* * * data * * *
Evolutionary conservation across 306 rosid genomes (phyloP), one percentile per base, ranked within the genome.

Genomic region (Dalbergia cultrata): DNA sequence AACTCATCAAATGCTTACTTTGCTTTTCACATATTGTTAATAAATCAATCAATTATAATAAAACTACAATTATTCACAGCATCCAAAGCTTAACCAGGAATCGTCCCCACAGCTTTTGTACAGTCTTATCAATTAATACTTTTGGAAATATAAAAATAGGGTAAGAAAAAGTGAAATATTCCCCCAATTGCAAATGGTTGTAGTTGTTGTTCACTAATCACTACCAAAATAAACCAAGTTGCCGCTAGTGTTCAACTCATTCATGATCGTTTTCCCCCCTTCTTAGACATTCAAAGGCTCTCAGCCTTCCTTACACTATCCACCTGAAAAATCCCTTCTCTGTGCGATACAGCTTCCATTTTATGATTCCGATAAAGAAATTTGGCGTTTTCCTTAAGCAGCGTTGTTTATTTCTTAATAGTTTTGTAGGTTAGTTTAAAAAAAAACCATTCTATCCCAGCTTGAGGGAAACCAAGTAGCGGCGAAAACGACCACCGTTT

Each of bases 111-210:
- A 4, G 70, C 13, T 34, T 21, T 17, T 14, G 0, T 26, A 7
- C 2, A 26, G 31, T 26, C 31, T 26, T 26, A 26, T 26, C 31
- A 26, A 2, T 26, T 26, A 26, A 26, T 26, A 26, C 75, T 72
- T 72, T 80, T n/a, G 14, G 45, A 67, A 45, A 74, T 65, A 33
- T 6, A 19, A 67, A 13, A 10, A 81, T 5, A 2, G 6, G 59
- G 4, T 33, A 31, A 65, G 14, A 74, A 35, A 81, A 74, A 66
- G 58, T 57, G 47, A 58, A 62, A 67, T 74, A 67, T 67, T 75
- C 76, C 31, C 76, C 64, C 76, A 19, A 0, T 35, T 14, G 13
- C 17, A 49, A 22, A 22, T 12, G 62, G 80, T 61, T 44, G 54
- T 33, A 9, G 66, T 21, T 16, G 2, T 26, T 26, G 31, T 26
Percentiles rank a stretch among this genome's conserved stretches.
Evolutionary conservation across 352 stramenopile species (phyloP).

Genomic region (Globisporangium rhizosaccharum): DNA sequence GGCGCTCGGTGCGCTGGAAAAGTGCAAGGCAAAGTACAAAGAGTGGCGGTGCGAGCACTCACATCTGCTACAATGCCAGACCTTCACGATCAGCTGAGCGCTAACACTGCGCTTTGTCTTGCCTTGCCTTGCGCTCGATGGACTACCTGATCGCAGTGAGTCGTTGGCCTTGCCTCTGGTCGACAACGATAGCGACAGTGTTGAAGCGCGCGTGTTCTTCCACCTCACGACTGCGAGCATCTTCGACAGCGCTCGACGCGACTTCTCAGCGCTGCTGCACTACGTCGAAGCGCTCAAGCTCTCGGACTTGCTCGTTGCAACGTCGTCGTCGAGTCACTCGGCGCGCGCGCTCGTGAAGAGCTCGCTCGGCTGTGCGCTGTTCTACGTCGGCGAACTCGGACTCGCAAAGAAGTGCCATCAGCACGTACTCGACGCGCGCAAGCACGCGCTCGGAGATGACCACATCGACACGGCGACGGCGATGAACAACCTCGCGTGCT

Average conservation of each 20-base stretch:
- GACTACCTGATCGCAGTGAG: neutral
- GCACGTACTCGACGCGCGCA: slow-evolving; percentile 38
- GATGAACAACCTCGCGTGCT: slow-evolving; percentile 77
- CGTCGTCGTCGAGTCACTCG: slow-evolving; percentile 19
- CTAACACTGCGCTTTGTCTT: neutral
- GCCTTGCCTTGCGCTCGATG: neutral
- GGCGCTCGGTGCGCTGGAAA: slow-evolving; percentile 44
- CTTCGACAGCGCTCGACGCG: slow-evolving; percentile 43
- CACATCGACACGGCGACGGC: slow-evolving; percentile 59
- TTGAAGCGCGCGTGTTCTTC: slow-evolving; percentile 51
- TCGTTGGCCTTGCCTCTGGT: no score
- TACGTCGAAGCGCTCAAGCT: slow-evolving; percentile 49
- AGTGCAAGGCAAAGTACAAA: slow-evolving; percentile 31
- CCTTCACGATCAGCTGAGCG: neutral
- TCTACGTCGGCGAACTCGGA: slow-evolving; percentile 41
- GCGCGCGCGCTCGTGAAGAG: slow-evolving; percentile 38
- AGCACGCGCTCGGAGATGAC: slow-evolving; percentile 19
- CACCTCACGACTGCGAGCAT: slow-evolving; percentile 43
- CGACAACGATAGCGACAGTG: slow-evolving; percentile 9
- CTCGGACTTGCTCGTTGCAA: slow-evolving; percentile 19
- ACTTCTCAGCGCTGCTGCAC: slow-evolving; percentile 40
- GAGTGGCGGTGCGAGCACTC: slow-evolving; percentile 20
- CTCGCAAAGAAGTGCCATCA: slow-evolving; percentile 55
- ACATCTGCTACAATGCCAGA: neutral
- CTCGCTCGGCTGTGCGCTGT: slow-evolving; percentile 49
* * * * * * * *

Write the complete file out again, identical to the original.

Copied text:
Evolutionary conservation across 306 rosid genomes (phyloP), one percentile per base, ranked within the genome.

Genomic region (Dalbergia cultrata): DNA sequence AACTCATCAAATGCTTACTTTGCTTTTCACATATTGTTAATAAATCAATCAATTATAATAAAACTACAATTATTCACAGCATCCAAAGCTTAACCAGGAATCGTCCCCACAGCTTTTGTACAGTCTTATCAATTAATACTTTTGGAAATATAAAAATAGGGTAAGAAAAAGTGAAATATTCCCCCAATTGCAAATGGTTGTAGTTGTTGTTCACTAATCACTACCAAAATAAACCAAGTTGCCGCTAGTGTTCAACTCATTCATGATCGTTTTCCCCCCTTCTTAGACATTCAAAGGCTCTCAGCCTTCCTTACACTATCCACCTGAAAAATCCCTTCTCTGTGCGATACAGCTTCCATTTTATGATTCCGATAAAGAAATTTGGCGTTTTCCTTAAGCAGCGTTGTTTATTTCTTAATAGTTTTGTAGGTTAGTTTAAAAAAAAACCATTCTATCCCAGCTTGAGGGAAACCAAGTAGCGGCGAAAACGACCACCGTTT

Each of bases 111-210:
- A 4, G 70, C 13, T 34, T 21, T 17, T 14, G 0, T 26, A 7
- C 2, A 26, G 31, T 26, C 31, T 26, T 26, A 26, T 26, C 31
- A 26, A 2, T 26, T 26, A 26, A 26, T 26, A 26, C 75, T 72
- T 72, T 80, T n/a, G 14, G 45, A 67, A 45, A 74, T 65, A 33
- T 6, A 19, A 67, A 13, A 10, A 81, T 5, A 2, G 6, G 59
- G 4, T 33, A 31, A 65, G 14, A 74, A 35, A 81, A 74, A 66
- G 58, T 57, G 47, A 58, A 62, A 67, T 74, A 67, T 67, T 75
- C 76, C 31, C 76, C 64, C 76, A 19, A 0, T 35, T 14, G 13
- C 17, A 49, A 22, A 22, T 12, G 62, G 80, T 61, T 44, G 54
- T 33, A 9, G 66, T 21, T 16, G 2, T 26, T 26, G 31, T 26
Percentiles rank a stretch among this genome's conserved stretches.
Evolutionary conservation across 352 stramenopile species (phyloP).

Genomic region (Globisporangium rhizosaccharum): DNA sequence GGCGCTCGGTGCGCTGGAAAAGTGCAAGGCAAAGTACAAAGAGTGGCGGTGCGAGCACTCACATCTGCTACAATGCCAGACCTTCACGATCAGCTGAGCGCTAACACTGCGCTTTGTCTTGCCTTGCCTTGCGCTCGATGGACTACCTGATCGCAGTGAGTCGTTGGCCTTGCCTCTGGTCGACAACGATAGCGACAGTGTTGAAGCGCGCGTGTTCTTCCACCTCACGACTGCGAGCATCTTCGACAGCGCTCGACGCGACTTCTCAGCGCTGCTGCACTACGTCGAAGCGCTCAAGCTCTCGGACTTGCTCGTTGCAACGTCGTCGTCGAGTCACTCGGCGCGCGCGCTCGTGAAGAGCTCGCTCGGCTGTGCGCTGTTCTACGTCGGCGAACTCGGACTCGCAAAGAAGTGCCATCAGCACGTACTCGACGCGCGCAAGCACGCGCTCGGAGATGACCACATCGACACGGCGACGGCGATGAACAACCTCGCGTGCT

Average conservation of each 20-base stretch:
- GACTACCTGATCGCAGTGAG: neutral
- GCACGTACTCGACGCGCGCA: slow-evolving; percentile 38
- GATGAACAACCTCGCGTGCT: slow-evolving; percentile 77
- CGTCGTCGTCGAGTCACTCG: slow-evolving; percentile 19
- CTAACACTGCGCTTTGTCTT: neutral
- GCCTTGCCTTGCGCTCGATG: neutral
- GGCGCTCGGTGCGCTGGAAA: slow-evolving; percentile 44
- CTTCGACAGCGCTCGACGCG: slow-evolving; percentile 43
- CACATCGACACGGCGACGGC: slow-evolving; percentile 59
- TTGAAGCGCGCGTGTTCTTC: slow-evolving; percentile 51
- TCGTTGGCCTTGCCTCTGGT: no score
- TACGTCGAAGCGCTCAAGCT: slow-evolving; percentile 49
- AGTGCAAGGCAAAGTACAAA: slow-evolving; percentile 31
- CCTTCACGATCAGCTGAGCG: neutral
- TCTACGTCGGCGAACTCGGA: slow-evolving; percentile 41
- GCGCGCGCGCTCGTGAAGAG: slow-evolving; percentile 38
- AGCACGCGCTCGGAGATGAC: slow-evolving; percentile 19
- CACCTCACGACTGCGAGCAT: slow-evolving; percentile 43
- CGACAACGATAGCGACAGTG: slow-evolving; percentile 9
- CTCGGACTTGCTCGTTGCAA: slow-evolving; percentile 19
- ACTTCTCAGCGCTGCTGCAC: slow-evolving; percentile 40
- GAGTGGCGGTGCGAGCACTC: slow-evolving; percentile 20
- CTCGCAAAGAAGTGCCATCA: slow-evolving; percentile 55
- ACATCTGCTACAATGCCAGA: neutral
- CTCGCTCGGCTGTGCGCTGT: slow-evolving; percentile 49